CAIRO: Egypt’s authorities seized on Monday 10 artifacts that were stolen from the Egyptian Museum during the January 25 Revolution, said Minister of Antiquities Mohamed Ibrahim, who announced Tuesday that Cairo will reclaim 11 other artifacts from the U.S. and Germany.
The stolen artifacts include a Tutankhamun statue made of wood and trimmed with gold and bronze and a bronze statue of the deity Apis dating back to the Greco-Roman era, the minister added in a press conference held on Tuesday at the General Authority for Investment and Free Zones.
Authorities also seized eight Shawabti statues, which are placed in an ancient tomb for the purpose of serving the soul of the buried. Each tomb typically has up to 360 Shawabti statues.
Authorities also confiscated a wooden Shawabti statue of Queen Tuya, an alabaster Shawabti, a wooden Shawabti for Queen Tuya, an ebony Shawabti statue, two other statues with the name of Tuya, a Shawatbi made of cedar wood, and a yellow limestone Shawabti, Ibrahim said in the statement.
Fifty-four artifacts were stolen on January 28, 2011, but the tourism police reclaimed 23 pieces in addition to the 10 artifacts that were seized on Monday. The remaining stolen artifacts are 29 pieces, Ibrahim noted.
The minister added that Egyptian authorities had been informed that some of stolen artifacts had been found in Belgium, noting that such artifacts had not been reported stolen. Egypt’s ministries of foreign affairs, tourism and antiquities reclaimed the artifacts, he said.
An exhibition scheduled for October will be held to display all the reclaimed artifacts that have been stolen over three past years, he added.
The minister added at the conference that Egypt will reclaim three artifacts from Germany and eight others from the U.S. in the next few days. Ibrahim announced in a press statement on Monday that the three artifacts from Germany had been smuggled there in 2009.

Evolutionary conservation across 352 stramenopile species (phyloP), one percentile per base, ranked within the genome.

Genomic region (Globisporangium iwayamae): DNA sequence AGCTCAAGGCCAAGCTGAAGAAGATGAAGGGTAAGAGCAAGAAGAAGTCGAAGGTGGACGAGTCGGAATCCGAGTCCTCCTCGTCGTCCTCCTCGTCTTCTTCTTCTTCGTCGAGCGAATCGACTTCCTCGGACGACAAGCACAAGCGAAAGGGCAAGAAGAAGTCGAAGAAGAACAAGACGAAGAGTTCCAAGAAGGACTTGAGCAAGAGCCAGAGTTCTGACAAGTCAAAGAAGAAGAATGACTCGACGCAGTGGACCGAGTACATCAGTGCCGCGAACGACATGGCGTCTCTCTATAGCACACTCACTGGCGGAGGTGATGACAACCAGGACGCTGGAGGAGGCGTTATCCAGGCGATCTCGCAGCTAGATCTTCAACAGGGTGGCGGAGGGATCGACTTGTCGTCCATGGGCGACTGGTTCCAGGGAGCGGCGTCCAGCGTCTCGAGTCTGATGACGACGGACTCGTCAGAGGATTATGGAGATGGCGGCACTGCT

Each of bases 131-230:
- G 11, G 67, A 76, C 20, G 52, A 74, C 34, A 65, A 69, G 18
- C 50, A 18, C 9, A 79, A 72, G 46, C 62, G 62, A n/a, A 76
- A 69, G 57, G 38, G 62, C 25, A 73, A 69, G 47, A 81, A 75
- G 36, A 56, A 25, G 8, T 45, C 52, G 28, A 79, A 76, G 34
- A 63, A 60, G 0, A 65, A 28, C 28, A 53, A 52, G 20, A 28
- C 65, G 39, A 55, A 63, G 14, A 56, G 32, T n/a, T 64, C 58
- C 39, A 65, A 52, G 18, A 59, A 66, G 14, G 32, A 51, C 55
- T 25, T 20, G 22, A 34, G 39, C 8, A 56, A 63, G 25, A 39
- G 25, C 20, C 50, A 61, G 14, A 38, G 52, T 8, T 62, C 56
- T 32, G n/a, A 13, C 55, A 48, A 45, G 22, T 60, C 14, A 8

Delivery of the artifacts will be viewed by Mamdouh Eldamaty, the cultural counselor at the Egyptian embassy in Berlin, and director of the Egyptian Museum in Berlin Friederike Seyfried, the statement read.
German customs authorities seized the artifacts in 2013 as they were being smuggled to Belgium, the statement added. German authorities held the artifacts in the Egyptian Museum in Berlin until Egypt obtained a court verdict to reclaim the artifacts.
A press conference at the Cairo International Airport will be held to show the three reclaimed artifacts on Saturday, the Ministry of Antiquities said on its official Facebook page Tuesday.
A smuggling attempt of Jewish antiquities to Belgium was recently foiled by Egyptian security, on April 18. The seized artifacts include 11 wooden cylinder Torah cases inlaid with engraved silver and lined with velour, a silver knife dating to 1890, a silver crown and a menorah.
Ibrahim also noted during Tuesday’s conference that police will exert any effort to reclaim artifacts stolen from the Malawi Museum.
A large number of archeological pieces were stolen from the museum in the aftermath of the dispersal of the sit-ins of the Muslim Brotherhood in Rabaa al-Adaweya and Nahda Square on August 14.
On November 12, 2013, Ibrahim announced that the Egyptian authorities had reclaimed 724 archeological pieces stolen from Malawi in Minya.
On February 2, 2014, the tourism and antiquities police announced that 95 percent of the stolen artifacts from Malawi had been reclaimed, Al-Masry Al-Youm reported.
Additional reporting by Rany Mostafa.